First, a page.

What is Islamophobia

Definition from Berkeley’s Islamophobia Research & Documentation Project:

Islamophobia is a contrived fear or prejudice fomented by the existing Eurocentric and Orientalist global power structure. It is directed at a perceived or real Muslim threat through the maintenance and extension of existing disparities in economic, political, social and cultural relations, while rationalizing the necessity to deploy violence as a tool to achieve “civilizational rehab” of the target communities (Muslim or otherwise). Islamophobia reintroduces and reaffirms a global racial structure through which resource distribution disparities are maintained and extended.

Some explanations:

The current world system evolved out of European colonialism. The power structure is about money (capital!) but it pretends that it’s about the more civilized and successful people lighting the way for everyone else. People call this convenient Eurocentric mythology “liberalism.” Technically classical liberalism was all about equality and liberty, just like secularism is technically about separating church and state. But powerful European countries and their settler-colonial children pretty much just used these nice-sounding ideas to build the conditions of their freedoms on the backs of everyone else who was enslaved and exploited. “Neoliberalism” is the free-market deregulation privatization austerity shit that has been going on since 1980 (think Reaganomics, big oil, Gulf wars, NAFTA in 1994, 1999 WTO protests popularizing anti-globalization movement, charter schools, NGO boom).


The definition says “global racial structure” because this system is still rooted in Western eugenics. The same year that Spain expelled Muslims and Jews for being the wrong religion, Columbus kicked off the colonization of the Americas. Africans and Indigenous Peoples became subhuman, incapable of religion and therefore deserving of slavery and extermination. Later these arguments relating to who had a soul were replaced with eugenics, or Eurocentric race science. Eugenics got repackaged as other systems of racism. When Muslims get profiled now, we think of it as a kind of racialization, because they are being associated with negative traits and motives that eugenics ascribed to non-white races. Meanwhile, “whiteness” is a social construct that associates all these good civilized things with white people. Non-white people have to buy in by performing whiteness socially and/or through proximity to whiteness and its institutions. That’s where the secularism part comes in, especially in Europe: women who wear hijab or dress modest are accused of not respecting secularism, but it’s really about trying to make them assimilate and perform fidelity to whiteness.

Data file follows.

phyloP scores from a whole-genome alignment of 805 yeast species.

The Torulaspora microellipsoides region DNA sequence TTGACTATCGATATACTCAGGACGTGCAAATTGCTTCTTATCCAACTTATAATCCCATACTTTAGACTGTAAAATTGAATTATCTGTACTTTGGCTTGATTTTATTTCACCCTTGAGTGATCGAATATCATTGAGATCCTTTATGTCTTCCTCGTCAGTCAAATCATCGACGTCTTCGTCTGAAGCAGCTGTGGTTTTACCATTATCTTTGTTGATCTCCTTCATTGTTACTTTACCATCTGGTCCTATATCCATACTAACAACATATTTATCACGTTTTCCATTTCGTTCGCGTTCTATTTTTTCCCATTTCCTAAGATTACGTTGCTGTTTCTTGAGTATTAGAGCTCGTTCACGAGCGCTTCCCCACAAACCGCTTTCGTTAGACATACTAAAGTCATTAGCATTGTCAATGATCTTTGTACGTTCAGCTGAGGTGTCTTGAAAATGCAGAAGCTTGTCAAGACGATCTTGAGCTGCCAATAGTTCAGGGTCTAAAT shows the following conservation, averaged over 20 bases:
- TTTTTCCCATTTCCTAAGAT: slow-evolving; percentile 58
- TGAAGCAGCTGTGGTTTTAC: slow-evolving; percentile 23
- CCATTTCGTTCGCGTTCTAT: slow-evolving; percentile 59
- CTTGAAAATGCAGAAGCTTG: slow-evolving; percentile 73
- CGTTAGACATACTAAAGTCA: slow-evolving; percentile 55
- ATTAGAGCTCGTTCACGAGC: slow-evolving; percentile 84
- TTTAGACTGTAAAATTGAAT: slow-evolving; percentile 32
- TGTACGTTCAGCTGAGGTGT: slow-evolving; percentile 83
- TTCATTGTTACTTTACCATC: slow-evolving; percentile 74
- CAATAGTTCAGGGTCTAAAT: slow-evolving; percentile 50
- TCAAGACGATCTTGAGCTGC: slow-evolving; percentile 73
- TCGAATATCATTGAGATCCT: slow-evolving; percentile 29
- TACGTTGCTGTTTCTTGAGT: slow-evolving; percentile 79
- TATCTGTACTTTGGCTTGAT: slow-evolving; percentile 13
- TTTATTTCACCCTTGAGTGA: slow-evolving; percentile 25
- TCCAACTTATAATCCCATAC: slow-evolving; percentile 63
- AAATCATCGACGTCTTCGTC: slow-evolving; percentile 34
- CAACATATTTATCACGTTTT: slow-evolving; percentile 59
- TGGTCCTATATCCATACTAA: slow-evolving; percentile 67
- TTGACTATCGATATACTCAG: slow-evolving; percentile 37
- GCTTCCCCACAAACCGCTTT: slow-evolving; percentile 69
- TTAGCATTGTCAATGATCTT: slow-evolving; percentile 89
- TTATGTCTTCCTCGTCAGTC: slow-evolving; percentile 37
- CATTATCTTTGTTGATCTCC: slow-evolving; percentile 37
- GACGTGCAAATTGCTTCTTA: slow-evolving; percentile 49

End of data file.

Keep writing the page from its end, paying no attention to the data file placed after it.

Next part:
“Civilizational rehab” is talking about how Islam is spun as a backwards civilization that needs reform. There’s an implied idea of linear cultural evolution where Muslims need to evolve to become like the West. It also serves as an excuse to “save brown women from brown men,” as Lila Abu-Lughod famously said in her book “Do Muslim Women Need Saving?” Before the US invaded Afghanistan, the oppression of Muslim women was all over the media and NGOs promoted that narrative too. Civilizational rehab relates to who gets to use violence, too. There’s the justified violence of the US, or the police within the US, and then the unjustified violence of everyone else who gets lumped together as “thugs,” “terrorists,” etc. Western, white supremacy is compounded by American exceptionalism: the myth that the US is unique among nations and has a special mission to transform the world into its likeness.


Which leads us to… neocolonialism and American interventionism. The term “Islamophobia” implies an irrational fear but it’s actually a highly rational political tactic used to manufacture consent for war and economic domination. As a contemporary American political phenomenon, Islamophobia really ramped up around 1979 during the Iranian hostage crisis. The Soviet Union declined, the Cold War started to thaw, and “radical Islam” replaced communism as the existential enemy of America. Deepa Kumar’s articles and her book “Islamophobia and the Politics of Empire” are the best resources on this subject.


Basically, business as usual in a deeply exploitative global system uses Islamophobia as a kind of smokescreen: sensationalized worries over terrorism and security mean that the public doesn’t get the chance to question wealth inequality, underdevelopment, American support for authoritarian regimes, etc. Even the governments of Muslim-majority countries have found Islamophobic rhetoric useful to their cause: both Assad in Syria and Al-Sisi in Egypt have repeatedly scapegoated “foreign terrorists” as the sole source of their countries’ problems instead of confronting the very real political dissent amongst their people. Basically, Islamophobia is useful for asserting or maintaining power, or at the very least sowing chaos and confusion.


In going after Islamophobia, we need to develop three skills:

  1. How to spot the various rhetorics of Islamophobia used by government, police, military, media, and average people who may not realize they are parroting language that devalues Muslim humanity.
  2. How to debunk those Islamophobic narratives by explaining the system of power that promotes and profits from them.
  3. Constantly power-mapping how the rhetoric and targets change and expand. Example: US policy in Africa is rapidly shifting from development rhetoric to “War on Terror,” and how that affects reporting on the region, attitudes towards African Muslims, arms sales, construction of American military bases, etc.